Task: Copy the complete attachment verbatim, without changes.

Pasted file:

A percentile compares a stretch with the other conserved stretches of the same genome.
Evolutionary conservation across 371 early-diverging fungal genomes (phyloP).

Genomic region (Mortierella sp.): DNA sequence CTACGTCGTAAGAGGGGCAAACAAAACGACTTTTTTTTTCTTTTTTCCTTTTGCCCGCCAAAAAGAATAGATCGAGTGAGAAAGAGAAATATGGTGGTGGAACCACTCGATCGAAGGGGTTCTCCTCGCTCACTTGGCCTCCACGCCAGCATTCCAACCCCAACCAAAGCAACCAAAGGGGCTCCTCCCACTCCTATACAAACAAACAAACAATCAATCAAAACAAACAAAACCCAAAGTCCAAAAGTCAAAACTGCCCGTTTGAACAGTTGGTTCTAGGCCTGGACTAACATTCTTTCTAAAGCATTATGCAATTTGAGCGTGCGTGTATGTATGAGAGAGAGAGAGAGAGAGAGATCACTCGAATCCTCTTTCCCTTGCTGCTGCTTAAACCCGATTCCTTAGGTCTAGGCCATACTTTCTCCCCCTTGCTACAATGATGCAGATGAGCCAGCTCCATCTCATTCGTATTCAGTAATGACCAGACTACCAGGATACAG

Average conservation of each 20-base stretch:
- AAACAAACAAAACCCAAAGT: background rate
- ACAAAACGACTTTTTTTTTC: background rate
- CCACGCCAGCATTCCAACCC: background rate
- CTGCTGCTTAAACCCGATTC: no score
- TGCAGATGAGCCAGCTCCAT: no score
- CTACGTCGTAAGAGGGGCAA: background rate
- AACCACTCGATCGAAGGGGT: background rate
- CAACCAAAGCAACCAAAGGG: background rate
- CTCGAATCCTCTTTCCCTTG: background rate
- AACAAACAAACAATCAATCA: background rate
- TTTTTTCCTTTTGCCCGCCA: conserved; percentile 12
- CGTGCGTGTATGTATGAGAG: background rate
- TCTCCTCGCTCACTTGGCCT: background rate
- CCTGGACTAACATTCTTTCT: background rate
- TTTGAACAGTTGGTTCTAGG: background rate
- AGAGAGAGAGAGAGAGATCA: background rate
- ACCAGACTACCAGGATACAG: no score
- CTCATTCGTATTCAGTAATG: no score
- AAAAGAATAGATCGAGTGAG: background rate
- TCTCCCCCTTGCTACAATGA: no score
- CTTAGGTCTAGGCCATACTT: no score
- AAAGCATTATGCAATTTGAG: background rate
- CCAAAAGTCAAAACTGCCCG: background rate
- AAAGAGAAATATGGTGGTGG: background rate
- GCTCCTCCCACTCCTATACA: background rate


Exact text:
A percentile compares a stretch with the other conserved stretches of the same genome.
Evolutionary conservation across 371 early-diverging fungal genomes (phyloP).

Genomic region (Mortierella sp.): DNA sequence CTACGTCGTAAGAGGGGCAAACAAAACGACTTTTTTTTTCTTTTTTCCTTTTGCCCGCCAAAAAGAATAGATCGAGTGAGAAAGAGAAATATGGTGGTGGAACCACTCGATCGAAGGGGTTCTCCTCGCTCACTTGGCCTCCACGCCAGCATTCCAACCCCAACCAAAGCAACCAAAGGGGCTCCTCCCACTCCTATACAAACAAACAAACAATCAATCAAAACAAACAAAACCCAAAGTCCAAAAGTCAAAACTGCCCGTTTGAACAGTTGGTTCTAGGCCTGGACTAACATTCTTTCTAAAGCATTATGCAATTTGAGCGTGCGTGTATGTATGAGAGAGAGAGAGAGAGAGAGATCACTCGAATCCTCTTTCCCTTGCTGCTGCTTAAACCCGATTCCTTAGGTCTAGGCCATACTTTCTCCCCCTTGCTACAATGATGCAGATGAGCCAGCTCCATCTCATTCGTATTCAGTAATGACCAGACTACCAGGATACAG

Average conservation of each 20-base stretch:
- AAACAAACAAAACCCAAAGT: background rate
- ACAAAACGACTTTTTTTTTC: background rate
- CCACGCCAGCATTCCAACCC: background rate
- CTGCTGCTTAAACCCGATTC: no score
- TGCAGATGAGCCAGCTCCAT: no score
- CTACGTCGTAAGAGGGGCAA: background rate
- AACCACTCGATCGAAGGGGT: background rate
- CAACCAAAGCAACCAAAGGG: background rate
- CTCGAATCCTCTTTCCCTTG: background rate
- AACAAACAAACAATCAATCA: background rate
- TTTTTTCCTTTTGCCCGCCA: conserved; percentile 12
- CGTGCGTGTATGTATGAGAG: background rate
- TCTCCTCGCTCACTTGGCCT: background rate
- CCTGGACTAACATTCTTTCT: background rate
- TTTGAACAGTTGGTTCTAGG: background rate
- AGAGAGAGAGAGAGAGATCA: background rate
- ACCAGACTACCAGGATACAG: no score
- CTCATTCGTATTCAGTAATG: no score
- AAAAGAATAGATCGAGTGAG: background rate
- TCTCCCCCTTGCTACAATGA: no score
- CTTAGGTCTAGGCCATACTT: no score
- AAAGCATTATGCAATTTGAG: background rate
- CCAAAAGTCAAAACTGCCCG: background rate
- AAAGAGAAATATGGTGGTGG: background rate
- GCTCCTCCCACTCCTATACA: background rate